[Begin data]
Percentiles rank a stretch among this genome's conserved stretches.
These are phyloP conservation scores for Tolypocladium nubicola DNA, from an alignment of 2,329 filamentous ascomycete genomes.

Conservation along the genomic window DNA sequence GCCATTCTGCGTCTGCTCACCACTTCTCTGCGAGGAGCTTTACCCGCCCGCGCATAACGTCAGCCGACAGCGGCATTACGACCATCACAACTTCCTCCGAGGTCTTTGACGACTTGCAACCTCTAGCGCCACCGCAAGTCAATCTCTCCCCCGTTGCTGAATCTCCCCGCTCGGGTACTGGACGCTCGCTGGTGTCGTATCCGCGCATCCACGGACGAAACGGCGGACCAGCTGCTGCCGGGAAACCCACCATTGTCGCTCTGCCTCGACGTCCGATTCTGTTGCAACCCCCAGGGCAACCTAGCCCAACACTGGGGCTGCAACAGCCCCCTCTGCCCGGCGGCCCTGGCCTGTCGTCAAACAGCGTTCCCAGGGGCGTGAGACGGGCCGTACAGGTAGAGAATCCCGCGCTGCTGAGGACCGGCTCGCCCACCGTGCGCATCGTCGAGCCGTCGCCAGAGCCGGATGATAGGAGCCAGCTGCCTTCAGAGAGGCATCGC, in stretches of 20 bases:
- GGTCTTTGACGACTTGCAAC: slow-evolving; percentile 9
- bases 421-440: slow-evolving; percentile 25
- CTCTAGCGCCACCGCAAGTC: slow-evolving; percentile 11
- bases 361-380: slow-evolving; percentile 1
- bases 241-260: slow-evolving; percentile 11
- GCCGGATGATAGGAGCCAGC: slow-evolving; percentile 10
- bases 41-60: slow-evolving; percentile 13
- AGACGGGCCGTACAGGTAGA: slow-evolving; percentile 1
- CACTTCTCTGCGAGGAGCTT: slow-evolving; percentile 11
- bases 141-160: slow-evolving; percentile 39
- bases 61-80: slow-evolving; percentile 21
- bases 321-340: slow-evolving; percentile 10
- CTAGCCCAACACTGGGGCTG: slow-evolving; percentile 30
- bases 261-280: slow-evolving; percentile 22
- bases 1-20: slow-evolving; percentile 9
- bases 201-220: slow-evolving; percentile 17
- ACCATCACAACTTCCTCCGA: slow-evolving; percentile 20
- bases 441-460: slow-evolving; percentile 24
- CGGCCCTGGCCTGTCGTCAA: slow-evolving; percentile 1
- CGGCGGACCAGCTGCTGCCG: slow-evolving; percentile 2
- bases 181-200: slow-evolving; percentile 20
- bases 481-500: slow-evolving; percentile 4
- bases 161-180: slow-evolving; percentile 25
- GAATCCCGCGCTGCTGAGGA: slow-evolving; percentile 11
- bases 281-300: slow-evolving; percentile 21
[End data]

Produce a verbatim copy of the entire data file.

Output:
Percentiles rank a stretch among this genome's conserved stretches.
These are phyloP conservation scores for Tolypocladium nubicola DNA, from an alignment of 2,329 filamentous ascomycete genomes.

Conservation along the genomic window DNA sequence GCCATTCTGCGTCTGCTCACCACTTCTCTGCGAGGAGCTTTACCCGCCCGCGCATAACGTCAGCCGACAGCGGCATTACGACCATCACAACTTCCTCCGAGGTCTTTGACGACTTGCAACCTCTAGCGCCACCGCAAGTCAATCTCTCCCCCGTTGCTGAATCTCCCCGCTCGGGTACTGGACGCTCGCTGGTGTCGTATCCGCGCATCCACGGACGAAACGGCGGACCAGCTGCTGCCGGGAAACCCACCATTGTCGCTCTGCCTCGACGTCCGATTCTGTTGCAACCCCCAGGGCAACCTAGCCCAACACTGGGGCTGCAACAGCCCCCTCTGCCCGGCGGCCCTGGCCTGTCGTCAAACAGCGTTCCCAGGGGCGTGAGACGGGCCGTACAGGTAGAGAATCCCGCGCTGCTGAGGACCGGCTCGCCCACCGTGCGCATCGTCGAGCCGTCGCCAGAGCCGGATGATAGGAGCCAGCTGCCTTCAGAGAGGCATCGC, in stretches of 20 bases:
- GGTCTTTGACGACTTGCAAC: slow-evolving; percentile 9
- bases 421-440: slow-evolving; percentile 25
- CTCTAGCGCCACCGCAAGTC: slow-evolving; percentile 11
- bases 361-380: slow-evolving; percentile 1
- bases 241-260: slow-evolving; percentile 11
- GCCGGATGATAGGAGCCAGC: slow-evolving; percentile 10
- bases 41-60: slow-evolving; percentile 13
- AGACGGGCCGTACAGGTAGA: slow-evolving; percentile 1
- CACTTCTCTGCGAGGAGCTT: slow-evolving; percentile 11
- bases 141-160: slow-evolving; percentile 39
- bases 61-80: slow-evolving; percentile 21
- bases 321-340: slow-evolving; percentile 10
- CTAGCCCAACACTGGGGCTG: slow-evolving; percentile 30
- bases 261-280: slow-evolving; percentile 22
- bases 1-20: slow-evolving; percentile 9
- bases 201-220: slow-evolving; percentile 17
- ACCATCACAACTTCCTCCGA: slow-evolving; percentile 20
- bases 441-460: slow-evolving; percentile 24
- CGGCCCTGGCCTGTCGTCAA: slow-evolving; percentile 1
- CGGCGGACCAGCTGCTGCCG: slow-evolving; percentile 2
- bases 181-200: slow-evolving; percentile 20
- bases 481-500: slow-evolving; percentile 4
- bases 161-180: slow-evolving; percentile 25
- GAATCCCGCGCTGCTGAGGA: slow-evolving; percentile 11
- bases 281-300: slow-evolving; percentile 21